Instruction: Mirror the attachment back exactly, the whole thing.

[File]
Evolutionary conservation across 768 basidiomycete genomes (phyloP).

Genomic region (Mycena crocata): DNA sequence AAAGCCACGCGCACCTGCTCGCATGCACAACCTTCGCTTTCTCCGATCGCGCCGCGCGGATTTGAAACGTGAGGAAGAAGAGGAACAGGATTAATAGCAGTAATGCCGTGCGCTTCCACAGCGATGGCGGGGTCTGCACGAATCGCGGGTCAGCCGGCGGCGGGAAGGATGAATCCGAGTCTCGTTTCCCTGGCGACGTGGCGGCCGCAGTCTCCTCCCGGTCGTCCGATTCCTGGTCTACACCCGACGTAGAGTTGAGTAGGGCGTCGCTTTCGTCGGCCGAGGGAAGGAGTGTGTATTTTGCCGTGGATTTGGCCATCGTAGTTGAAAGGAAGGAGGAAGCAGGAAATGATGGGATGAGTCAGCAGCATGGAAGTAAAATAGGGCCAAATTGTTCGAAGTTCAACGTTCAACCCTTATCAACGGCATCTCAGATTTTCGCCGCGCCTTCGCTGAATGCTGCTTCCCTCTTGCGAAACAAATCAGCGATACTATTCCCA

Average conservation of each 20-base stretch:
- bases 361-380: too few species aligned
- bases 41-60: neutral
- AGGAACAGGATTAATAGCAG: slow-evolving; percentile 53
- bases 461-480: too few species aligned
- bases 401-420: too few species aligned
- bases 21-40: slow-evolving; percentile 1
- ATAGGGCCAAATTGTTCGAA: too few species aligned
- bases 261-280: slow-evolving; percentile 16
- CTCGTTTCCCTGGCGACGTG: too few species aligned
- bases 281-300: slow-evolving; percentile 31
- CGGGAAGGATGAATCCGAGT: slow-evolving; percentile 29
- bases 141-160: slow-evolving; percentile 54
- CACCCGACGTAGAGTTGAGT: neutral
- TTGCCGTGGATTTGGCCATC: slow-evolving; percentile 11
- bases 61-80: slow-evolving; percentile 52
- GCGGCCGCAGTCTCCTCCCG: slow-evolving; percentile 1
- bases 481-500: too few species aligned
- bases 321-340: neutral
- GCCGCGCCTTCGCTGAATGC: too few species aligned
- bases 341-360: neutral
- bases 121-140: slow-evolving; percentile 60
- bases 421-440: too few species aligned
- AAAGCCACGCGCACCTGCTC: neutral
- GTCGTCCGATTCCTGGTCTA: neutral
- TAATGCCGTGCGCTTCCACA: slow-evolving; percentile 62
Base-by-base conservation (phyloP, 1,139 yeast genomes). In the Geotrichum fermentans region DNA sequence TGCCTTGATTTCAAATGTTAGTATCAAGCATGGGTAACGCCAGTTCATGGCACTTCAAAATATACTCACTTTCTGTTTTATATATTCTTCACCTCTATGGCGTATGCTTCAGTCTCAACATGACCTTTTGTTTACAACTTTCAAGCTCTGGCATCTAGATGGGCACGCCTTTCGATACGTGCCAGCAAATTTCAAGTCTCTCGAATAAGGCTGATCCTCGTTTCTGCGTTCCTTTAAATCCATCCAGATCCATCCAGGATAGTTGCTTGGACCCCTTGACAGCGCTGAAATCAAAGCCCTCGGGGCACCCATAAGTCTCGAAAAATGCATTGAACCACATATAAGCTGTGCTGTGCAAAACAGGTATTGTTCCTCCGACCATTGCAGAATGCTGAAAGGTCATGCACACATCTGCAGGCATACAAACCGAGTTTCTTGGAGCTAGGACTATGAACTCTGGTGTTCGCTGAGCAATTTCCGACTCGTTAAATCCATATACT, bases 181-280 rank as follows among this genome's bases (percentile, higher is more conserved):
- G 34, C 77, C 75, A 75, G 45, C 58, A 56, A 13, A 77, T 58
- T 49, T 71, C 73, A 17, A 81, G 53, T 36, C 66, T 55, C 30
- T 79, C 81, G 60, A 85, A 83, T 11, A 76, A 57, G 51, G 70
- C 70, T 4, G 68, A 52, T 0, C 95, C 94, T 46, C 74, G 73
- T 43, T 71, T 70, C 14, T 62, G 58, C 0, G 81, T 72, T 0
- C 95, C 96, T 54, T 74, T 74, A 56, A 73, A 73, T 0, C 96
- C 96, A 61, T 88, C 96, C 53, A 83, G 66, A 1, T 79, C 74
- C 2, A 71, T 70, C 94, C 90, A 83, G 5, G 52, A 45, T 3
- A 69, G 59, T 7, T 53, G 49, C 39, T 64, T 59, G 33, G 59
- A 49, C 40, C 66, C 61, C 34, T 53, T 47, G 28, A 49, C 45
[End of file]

Evolutionary conservation across 768 basidiomycete genomes (phyloP).

Genomic region (Mycena crocata): DNA sequence AAAGCCACGCGCACCTGCTCGCATGCACAACCTTCGCTTTCTCCGATCGCGCCGCGCGGATTTGAAACGTGAGGAAGAAGAGGAACAGGATTAATAGCAGTAATGCCGTGCGCTTCCACAGCGATGGCGGGGTCTGCACGAATCGCGGGTCAGCCGGCGGCGGGAAGGATGAATCCGAGTCTCGTTTCCCTGGCGACGTGGCGGCCGCAGTCTCCTCCCGGTCGTCCGATTCCTGGTCTACACCCGACGTAGAGTTGAGTAGGGCGTCGCTTTCGTCGGCCGAGGGAAGGAGTGTGTATTTTGCCGTGGATTTGGCCATCGTAGTTGAAAGGAAGGAGGAAGCAGGAAATGATGGGATGAGTCAGCAGCATGGAAGTAAAATAGGGCCAAATTGTTCGAAGTTCAACGTTCAACCCTTATCAACGGCATCTCAGATTTTCGCCGCGCCTTCGCTGAATGCTGCTTCCCTCTTGCGAAACAAATCAGCGATACTATTCCCA

Average conservation of each 20-base stretch:
- bases 361-380: too few species aligned
- bases 41-60: neutral
- AGGAACAGGATTAATAGCAG: slow-evolving; percentile 53
- bases 461-480: too few species aligned
- bases 401-420: too few species aligned
- bases 21-40: slow-evolving; percentile 1
- ATAGGGCCAAATTGTTCGAA: too few species aligned
- bases 261-280: slow-evolving; percentile 16
- CTCGTTTCCCTGGCGACGTG: too few species aligned
- bases 281-300: slow-evolving; percentile 31
- CGGGAAGGATGAATCCGAGT: slow-evolving; percentile 29
- bases 141-160: slow-evolving; percentile 54
- CACCCGACGTAGAGTTGAGT: neutral
- TTGCCGTGGATTTGGCCATC: slow-evolving; percentile 11
- bases 61-80: slow-evolving; percentile 52
- GCGGCCGCAGTCTCCTCCCG: slow-evolving; percentile 1
- bases 481-500: too few species aligned
- bases 321-340: neutral
- GCCGCGCCTTCGCTGAATGC: too few species aligned
- bases 341-360: neutral
- bases 121-140: slow-evolving; percentile 60
- bases 421-440: too few species aligned
- AAAGCCACGCGCACCTGCTC: neutral
- GTCGTCCGATTCCTGGTCTA: neutral
- TAATGCCGTGCGCTTCCACA: slow-evolving; percentile 62
Base-by-base conservation (phyloP, 1,139 yeast genomes). In the Geotrichum fermentans region DNA sequence TGCCTTGATTTCAAATGTTAGTATCAAGCATGGGTAACGCCAGTTCATGGCACTTCAAAATATACTCACTTTCTGTTTTATATATTCTTCACCTCTATGGCGTATGCTTCAGTCTCAACATGACCTTTTGTTTACAACTTTCAAGCTCTGGCATCTAGATGGGCACGCCTTTCGATACGTGCCAGCAAATTTCAAGTCTCTCGAATAAGGCTGATCCTCGTTTCTGCGTTCCTTTAAATCCATCCAGATCCATCCAGGATAGTTGCTTGGACCCCTTGACAGCGCTGAAATCAAAGCCCTCGGGGCACCCATAAGTCTCGAAAAATGCATTGAACCACATATAAGCTGTGCTGTGCAAAACAGGTATTGTTCCTCCGACCATTGCAGAATGCTGAAAGGTCATGCACACATCTGCAGGCATACAAACCGAGTTTCTTGGAGCTAGGACTATGAACTCTGGTGTTCGCTGAGCAATTTCCGACTCGTTAAATCCATATACT, bases 181-280 rank as follows among this genome's bases (percentile, higher is more conserved):
- G 34, C 77, C 75, A 75, G 45, C 58, A 56, A 13, A 77, T 58
- T 49, T 71, C 73, A 17, A 81, G 53, T 36, C 66, T 55, C 30
- T 79, C 81, G 60, A 85, A 83, T 11, A 76, A 57, G 51, G 70
- C 70, T 4, G 68, A 52, T 0, C 95, C 94, T 46, C 74, G 73
- T 43, T 71, T 70, C 14, T 62, G 58, C 0, G 81, T 72, T 0
- C 95, C 96, T 54, T 74, T 74, A 56, A 73, A 73, T 0, C 96
- C 96, A 61, T 88, C 96, C 53, A 83, G 66, A 1, T 79, C 74
- C 2, A 71, T 70, C 94, C 90, A 83, G 5, G 52, A 45, T 3
- A 69, G 59, T 7, T 53, G 49, C 39, T 64, T 59, G 33, G 59
- A 49, C 40, C 66, C 61, C 34, T 53, T 47, G 28, A 49, C 45